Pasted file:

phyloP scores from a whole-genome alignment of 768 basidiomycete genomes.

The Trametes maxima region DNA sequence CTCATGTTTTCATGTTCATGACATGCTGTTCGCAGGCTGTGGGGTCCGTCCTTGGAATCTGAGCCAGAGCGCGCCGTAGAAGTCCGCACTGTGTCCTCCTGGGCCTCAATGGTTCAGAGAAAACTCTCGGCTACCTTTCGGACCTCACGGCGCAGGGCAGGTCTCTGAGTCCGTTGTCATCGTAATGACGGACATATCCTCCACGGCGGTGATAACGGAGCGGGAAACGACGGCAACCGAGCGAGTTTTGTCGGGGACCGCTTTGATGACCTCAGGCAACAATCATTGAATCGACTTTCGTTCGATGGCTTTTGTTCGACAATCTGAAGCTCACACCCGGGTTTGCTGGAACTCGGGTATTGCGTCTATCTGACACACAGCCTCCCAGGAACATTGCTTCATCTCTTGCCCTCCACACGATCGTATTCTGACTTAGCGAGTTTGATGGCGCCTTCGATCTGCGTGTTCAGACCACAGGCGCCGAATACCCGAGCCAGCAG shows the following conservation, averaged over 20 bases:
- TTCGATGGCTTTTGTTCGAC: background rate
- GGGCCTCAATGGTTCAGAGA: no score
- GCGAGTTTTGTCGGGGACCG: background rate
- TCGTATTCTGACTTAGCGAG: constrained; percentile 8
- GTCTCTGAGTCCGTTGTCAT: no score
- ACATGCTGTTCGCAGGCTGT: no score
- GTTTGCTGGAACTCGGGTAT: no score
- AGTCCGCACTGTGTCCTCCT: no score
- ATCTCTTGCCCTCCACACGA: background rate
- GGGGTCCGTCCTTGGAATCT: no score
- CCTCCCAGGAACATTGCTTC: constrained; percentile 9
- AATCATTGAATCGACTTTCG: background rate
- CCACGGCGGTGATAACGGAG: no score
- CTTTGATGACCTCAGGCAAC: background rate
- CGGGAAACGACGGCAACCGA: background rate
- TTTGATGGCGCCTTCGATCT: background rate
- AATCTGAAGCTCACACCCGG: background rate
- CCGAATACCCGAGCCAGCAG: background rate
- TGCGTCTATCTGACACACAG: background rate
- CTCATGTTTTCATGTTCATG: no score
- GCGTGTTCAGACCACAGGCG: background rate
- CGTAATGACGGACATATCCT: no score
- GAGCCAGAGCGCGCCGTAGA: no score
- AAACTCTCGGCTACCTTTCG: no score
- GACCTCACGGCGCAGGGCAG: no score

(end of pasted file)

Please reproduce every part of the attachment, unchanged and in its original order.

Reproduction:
phyloP scores from a whole-genome alignment of 768 basidiomycete genomes.

The Trametes maxima region DNA sequence CTCATGTTTTCATGTTCATGACATGCTGTTCGCAGGCTGTGGGGTCCGTCCTTGGAATCTGAGCCAGAGCGCGCCGTAGAAGTCCGCACTGTGTCCTCCTGGGCCTCAATGGTTCAGAGAAAACTCTCGGCTACCTTTCGGACCTCACGGCGCAGGGCAGGTCTCTGAGTCCGTTGTCATCGTAATGACGGACATATCCTCCACGGCGGTGATAACGGAGCGGGAAACGACGGCAACCGAGCGAGTTTTGTCGGGGACCGCTTTGATGACCTCAGGCAACAATCATTGAATCGACTTTCGTTCGATGGCTTTTGTTCGACAATCTGAAGCTCACACCCGGGTTTGCTGGAACTCGGGTATTGCGTCTATCTGACACACAGCCTCCCAGGAACATTGCTTCATCTCTTGCCCTCCACACGATCGTATTCTGACTTAGCGAGTTTGATGGCGCCTTCGATCTGCGTGTTCAGACCACAGGCGCCGAATACCCGAGCCAGCAG shows the following conservation, averaged over 20 bases:
- TTCGATGGCTTTTGTTCGAC: background rate
- GGGCCTCAATGGTTCAGAGA: no score
- GCGAGTTTTGTCGGGGACCG: background rate
- TCGTATTCTGACTTAGCGAG: constrained; percentile 8
- GTCTCTGAGTCCGTTGTCAT: no score
- ACATGCTGTTCGCAGGCTGT: no score
- GTTTGCTGGAACTCGGGTAT: no score
- AGTCCGCACTGTGTCCTCCT: no score
- ATCTCTTGCCCTCCACACGA: background rate
- GGGGTCCGTCCTTGGAATCT: no score
- CCTCCCAGGAACATTGCTTC: constrained; percentile 9
- AATCATTGAATCGACTTTCG: background rate
- CCACGGCGGTGATAACGGAG: no score
- CTTTGATGACCTCAGGCAAC: background rate
- CGGGAAACGACGGCAACCGA: background rate
- TTTGATGGCGCCTTCGATCT: background rate
- AATCTGAAGCTCACACCCGG: background rate
- CCGAATACCCGAGCCAGCAG: background rate
- TGCGTCTATCTGACACACAG: background rate
- CTCATGTTTTCATGTTCATG: no score
- GCGTGTTCAGACCACAGGCG: background rate
- CGTAATGACGGACATATCCT: no score
- GAGCCAGAGCGCGCCGTAGA: no score
- AAACTCTCGGCTACCTTTCG: no score
- GACCTCACGGCGCAGGGCAG: no score